What constitutes “misappropriation” of a trade secret?

Texas also chose to expand the type of conduct that qualifies as misappropriation of a trade secret.  Misappropriation occurs when someone (1) acquires a trade secret through improper means, or (2) discloses a trade secret that was acquired through improper means or in violation of a duty owed to maintain the information’s confidentiality or limit its use.  The model UTSA defines “improper means” to include theft, bribery, misrepresentation, breach or inducement of a breach of a duty to maintain secrecy, or espionage through electronic or other means.  The Texas UTSA enlarges this definition to expressly include  breaching, or inducing someone to breach, a duty to limit use or to prohibit the discovery of a trade secret.    Texas businesses should update employee confidentiality training, policies and agreements to reflect this definition of “improper means,” and apprise employees of the change.

Among states that have adopted the UTSA, Texas now provides perhaps the best defined defense of trade secret acquisition through “proper means” (i.e., lawful means).  The model UTSA recognizes, in the authors’ comments to the act, that a trade secret may be acquired through proper means (including reverse engineering) but does not define the term.  The Texas UTSA, in contrast, expressly defines the “proper means” of acquiring a trade secret, which are “discovery by independent development, reverse engineering unless prohibited, or any other means that is not improper.”  This definition is based upon Texas common law, which recognized independent discovery as a defense to a claim of trade secret misappropriation. 

The Texas UTSA also defines the term “reverse engineering.”  Reverse engineering, under the Texas UTSA, means:

[T]he process of studying, analyzing, or disassembling a product or device to discover its design, structure, construction, or source code provided that the product or device was acquired lawfully or from a person having the legal right to convey it.

The fact a trade secret could be discovered through reverse engineering or other independent investigation, standing alone, will not insulate a party from liability for trade secret misappropriation so individuals and businesses that engage in reverse-engineering types of investigation should be careful to keep detailed records of their research.

What remedies are available to a trade secret’s owner in the event of misappropriation?

Texas adopted the remedies provided under the UTSA with very little variation from the model act, but the Texas UTSA does not diminish the remedies available under Texas common law and, in fact, expands them in at least one very significant way.  Previously, there was no statutory basis for the recovery of attorneys’ fees in a claim for misappropriation.  Texas adopted the UTSA’s provision allowing a court to award reasonable attorneys’ fees to the prevailing party where (1) the misappropriation was willful and malicious (i.e., intended to substantially injure the trade secret’s owner); (2) a claim of misappropriation was brought in bad faith; or (3) a motion to terminate an injunction was made or resisted in bad faith.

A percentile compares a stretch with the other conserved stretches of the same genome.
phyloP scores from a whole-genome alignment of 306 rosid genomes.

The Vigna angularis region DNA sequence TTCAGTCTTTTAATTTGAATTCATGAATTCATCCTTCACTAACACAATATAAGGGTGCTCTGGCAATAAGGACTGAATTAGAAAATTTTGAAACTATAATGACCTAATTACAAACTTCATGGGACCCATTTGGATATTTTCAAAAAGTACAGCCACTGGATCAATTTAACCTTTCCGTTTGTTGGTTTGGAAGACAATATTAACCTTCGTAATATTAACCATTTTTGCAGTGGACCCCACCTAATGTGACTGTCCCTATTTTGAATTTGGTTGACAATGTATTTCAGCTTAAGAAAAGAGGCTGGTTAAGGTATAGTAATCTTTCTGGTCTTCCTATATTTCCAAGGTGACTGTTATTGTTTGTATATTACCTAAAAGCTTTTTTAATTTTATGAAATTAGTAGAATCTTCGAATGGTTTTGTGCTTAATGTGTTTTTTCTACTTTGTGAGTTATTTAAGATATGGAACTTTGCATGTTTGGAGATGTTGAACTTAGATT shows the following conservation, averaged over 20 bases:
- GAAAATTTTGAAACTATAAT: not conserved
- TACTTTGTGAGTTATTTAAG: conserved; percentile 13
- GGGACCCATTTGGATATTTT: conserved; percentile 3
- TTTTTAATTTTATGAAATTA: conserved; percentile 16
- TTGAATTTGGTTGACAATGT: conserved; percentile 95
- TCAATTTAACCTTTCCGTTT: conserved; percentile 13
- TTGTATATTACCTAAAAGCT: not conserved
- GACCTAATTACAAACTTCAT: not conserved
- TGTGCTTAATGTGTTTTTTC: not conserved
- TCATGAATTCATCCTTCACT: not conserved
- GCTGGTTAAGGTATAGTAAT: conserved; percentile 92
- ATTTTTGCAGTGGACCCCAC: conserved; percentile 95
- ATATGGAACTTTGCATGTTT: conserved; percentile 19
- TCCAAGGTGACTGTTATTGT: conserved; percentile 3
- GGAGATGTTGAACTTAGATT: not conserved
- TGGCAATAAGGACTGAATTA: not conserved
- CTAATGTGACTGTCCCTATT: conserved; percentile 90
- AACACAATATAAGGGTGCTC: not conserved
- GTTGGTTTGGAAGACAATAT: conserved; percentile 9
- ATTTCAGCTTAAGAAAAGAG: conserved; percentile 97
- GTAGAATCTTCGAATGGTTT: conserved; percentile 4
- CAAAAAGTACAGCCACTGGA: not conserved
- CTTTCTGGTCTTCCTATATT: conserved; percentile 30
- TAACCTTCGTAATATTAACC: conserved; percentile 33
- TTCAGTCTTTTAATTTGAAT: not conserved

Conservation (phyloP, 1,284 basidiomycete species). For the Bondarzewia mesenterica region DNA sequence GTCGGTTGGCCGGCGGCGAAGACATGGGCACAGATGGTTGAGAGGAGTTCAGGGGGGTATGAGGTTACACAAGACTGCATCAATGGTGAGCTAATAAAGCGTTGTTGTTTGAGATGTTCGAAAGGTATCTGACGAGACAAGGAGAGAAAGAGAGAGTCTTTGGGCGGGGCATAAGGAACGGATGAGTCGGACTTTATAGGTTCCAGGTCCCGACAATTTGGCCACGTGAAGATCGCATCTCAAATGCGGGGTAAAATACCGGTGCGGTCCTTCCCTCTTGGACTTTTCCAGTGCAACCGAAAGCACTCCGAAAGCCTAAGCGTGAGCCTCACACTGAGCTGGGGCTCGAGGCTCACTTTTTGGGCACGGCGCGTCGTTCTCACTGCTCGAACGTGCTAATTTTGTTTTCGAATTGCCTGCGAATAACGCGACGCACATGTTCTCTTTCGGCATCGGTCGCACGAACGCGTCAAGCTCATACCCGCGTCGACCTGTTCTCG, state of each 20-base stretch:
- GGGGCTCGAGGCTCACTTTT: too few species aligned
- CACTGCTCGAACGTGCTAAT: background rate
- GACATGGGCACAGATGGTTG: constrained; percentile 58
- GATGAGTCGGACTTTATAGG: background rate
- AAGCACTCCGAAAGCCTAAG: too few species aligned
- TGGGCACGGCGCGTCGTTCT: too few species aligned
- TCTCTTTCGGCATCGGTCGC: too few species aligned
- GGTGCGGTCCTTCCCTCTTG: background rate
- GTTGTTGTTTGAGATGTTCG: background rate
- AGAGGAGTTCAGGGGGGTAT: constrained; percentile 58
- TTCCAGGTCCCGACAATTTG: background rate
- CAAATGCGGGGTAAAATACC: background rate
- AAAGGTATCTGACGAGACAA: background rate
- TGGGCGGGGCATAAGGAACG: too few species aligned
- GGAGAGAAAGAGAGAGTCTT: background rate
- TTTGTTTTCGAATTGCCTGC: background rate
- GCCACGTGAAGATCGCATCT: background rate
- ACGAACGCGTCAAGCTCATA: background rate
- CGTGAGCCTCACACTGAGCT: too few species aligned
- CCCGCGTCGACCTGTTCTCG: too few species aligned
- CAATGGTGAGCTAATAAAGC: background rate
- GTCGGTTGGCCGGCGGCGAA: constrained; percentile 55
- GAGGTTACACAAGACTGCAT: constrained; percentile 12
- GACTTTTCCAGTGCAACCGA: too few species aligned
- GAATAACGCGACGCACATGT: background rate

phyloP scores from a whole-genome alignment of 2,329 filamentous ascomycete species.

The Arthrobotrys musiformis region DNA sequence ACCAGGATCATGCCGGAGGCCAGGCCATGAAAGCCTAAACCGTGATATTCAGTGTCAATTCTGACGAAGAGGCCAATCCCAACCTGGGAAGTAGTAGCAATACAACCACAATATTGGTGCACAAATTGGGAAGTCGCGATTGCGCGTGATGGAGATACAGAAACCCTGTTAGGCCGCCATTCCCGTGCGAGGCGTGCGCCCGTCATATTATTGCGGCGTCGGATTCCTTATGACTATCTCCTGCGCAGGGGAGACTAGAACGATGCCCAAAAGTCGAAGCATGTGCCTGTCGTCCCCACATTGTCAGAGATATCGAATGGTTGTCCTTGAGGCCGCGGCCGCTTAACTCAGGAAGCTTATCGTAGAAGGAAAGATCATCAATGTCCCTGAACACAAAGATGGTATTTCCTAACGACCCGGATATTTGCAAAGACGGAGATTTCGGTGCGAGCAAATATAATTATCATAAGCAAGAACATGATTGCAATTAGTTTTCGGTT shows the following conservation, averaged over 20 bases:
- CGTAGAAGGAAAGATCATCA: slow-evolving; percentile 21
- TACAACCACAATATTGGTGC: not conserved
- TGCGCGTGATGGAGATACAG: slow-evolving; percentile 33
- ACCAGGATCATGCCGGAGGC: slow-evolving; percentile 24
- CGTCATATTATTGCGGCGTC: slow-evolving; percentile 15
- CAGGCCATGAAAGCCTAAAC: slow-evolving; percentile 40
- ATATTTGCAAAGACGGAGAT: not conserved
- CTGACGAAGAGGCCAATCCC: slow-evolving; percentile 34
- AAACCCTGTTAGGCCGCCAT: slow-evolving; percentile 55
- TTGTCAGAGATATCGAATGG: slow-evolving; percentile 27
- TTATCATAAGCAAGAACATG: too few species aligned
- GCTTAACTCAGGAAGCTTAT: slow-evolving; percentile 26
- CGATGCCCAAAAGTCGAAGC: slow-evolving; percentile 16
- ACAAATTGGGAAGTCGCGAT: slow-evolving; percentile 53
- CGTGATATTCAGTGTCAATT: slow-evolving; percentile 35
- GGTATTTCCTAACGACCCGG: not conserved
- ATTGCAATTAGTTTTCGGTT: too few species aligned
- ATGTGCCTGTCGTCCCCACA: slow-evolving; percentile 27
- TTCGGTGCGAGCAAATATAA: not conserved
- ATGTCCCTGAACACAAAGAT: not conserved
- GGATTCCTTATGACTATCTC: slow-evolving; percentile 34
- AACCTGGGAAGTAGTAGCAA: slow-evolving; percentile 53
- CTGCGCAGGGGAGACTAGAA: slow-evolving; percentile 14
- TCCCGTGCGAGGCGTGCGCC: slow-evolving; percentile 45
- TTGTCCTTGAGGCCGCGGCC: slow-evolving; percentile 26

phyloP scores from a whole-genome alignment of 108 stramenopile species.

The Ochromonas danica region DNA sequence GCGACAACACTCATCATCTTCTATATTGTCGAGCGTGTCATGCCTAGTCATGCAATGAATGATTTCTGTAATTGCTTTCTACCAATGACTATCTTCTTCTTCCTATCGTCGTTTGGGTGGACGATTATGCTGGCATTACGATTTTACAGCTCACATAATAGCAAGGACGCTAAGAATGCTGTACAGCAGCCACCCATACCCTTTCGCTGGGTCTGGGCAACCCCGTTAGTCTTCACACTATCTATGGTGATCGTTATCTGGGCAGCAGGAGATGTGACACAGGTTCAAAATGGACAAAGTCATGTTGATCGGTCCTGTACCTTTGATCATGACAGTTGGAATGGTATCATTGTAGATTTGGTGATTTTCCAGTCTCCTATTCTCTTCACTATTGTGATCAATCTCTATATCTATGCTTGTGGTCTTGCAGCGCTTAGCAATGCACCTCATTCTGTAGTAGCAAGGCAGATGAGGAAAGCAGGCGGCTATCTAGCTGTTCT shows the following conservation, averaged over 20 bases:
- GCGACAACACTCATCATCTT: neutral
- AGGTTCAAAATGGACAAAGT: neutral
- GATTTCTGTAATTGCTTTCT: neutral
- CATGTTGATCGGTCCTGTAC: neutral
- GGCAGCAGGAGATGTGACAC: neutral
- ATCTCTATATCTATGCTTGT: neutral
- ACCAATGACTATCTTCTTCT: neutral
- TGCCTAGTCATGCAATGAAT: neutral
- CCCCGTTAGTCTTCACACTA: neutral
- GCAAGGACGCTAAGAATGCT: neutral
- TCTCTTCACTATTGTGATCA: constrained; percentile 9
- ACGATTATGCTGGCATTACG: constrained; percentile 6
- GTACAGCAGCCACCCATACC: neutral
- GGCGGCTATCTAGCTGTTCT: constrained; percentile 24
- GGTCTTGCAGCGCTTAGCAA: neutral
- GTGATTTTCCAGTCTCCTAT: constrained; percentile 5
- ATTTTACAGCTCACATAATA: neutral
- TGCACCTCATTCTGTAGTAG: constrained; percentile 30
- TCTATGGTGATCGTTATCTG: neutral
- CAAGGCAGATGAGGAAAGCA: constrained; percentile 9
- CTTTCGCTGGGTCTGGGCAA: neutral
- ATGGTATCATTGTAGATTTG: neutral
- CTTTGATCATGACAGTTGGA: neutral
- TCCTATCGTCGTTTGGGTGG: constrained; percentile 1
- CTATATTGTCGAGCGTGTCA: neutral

The Texas UTSA further provides that a trade secret owner can seek an injunction to enjoin actual or threatened misappropriation.  Commentators have speculated that the Texas UTSA’s inclusion of threatened misappropriation may support application of the “inevitable-disclosure doctrine,” which Texas state courts have not yet expressly adopted.  The inevitable-disclosure doctrine allows a trade secret owner to enjoin a former employee if his or her work for a new employer would necessarily entail the disclosure of the trade secrets.  It remains to be seen whether the Texas UTSA will impact the inevitable-disclosure doctrine here.  Notably, California adopted the UTSA’s “threatened misappropriation” language, but California courts nonetheless rejected the inevitable-disclosure doctrine.

The Texas UTSA also allows a trade secret owner to recover damages, which can include recovery for the actual loss and the unjust enrichment caused by the misappropriation.     Alternatively, damages may be measured through the imposition of a reasonable royalty.  If the trade secret owner proves willful and malicious misappropriation by clear and convincing evidence, a court or jury may further award exemplary damages in an amount up to two times the amount of actual damages.

The Texas UTSA’s damages provisions have the potential to benefit plaintiffs and defendants in trade secret misappropriation disputes, by penalizing frivolous claims but also permitting increased awards in cases of truly malicious and willful conduct.  

Maximizing the advantages the new law brings to businesses

The Texas Uniform Trade Secrets Act, which takes effect on September 1, 2013, benefits the business community by bringing greater uniformity to trade secret law.  Texas businesses should update their proprietary information and employment agreements, policies and related documents to maximize the potential advantages of the new law.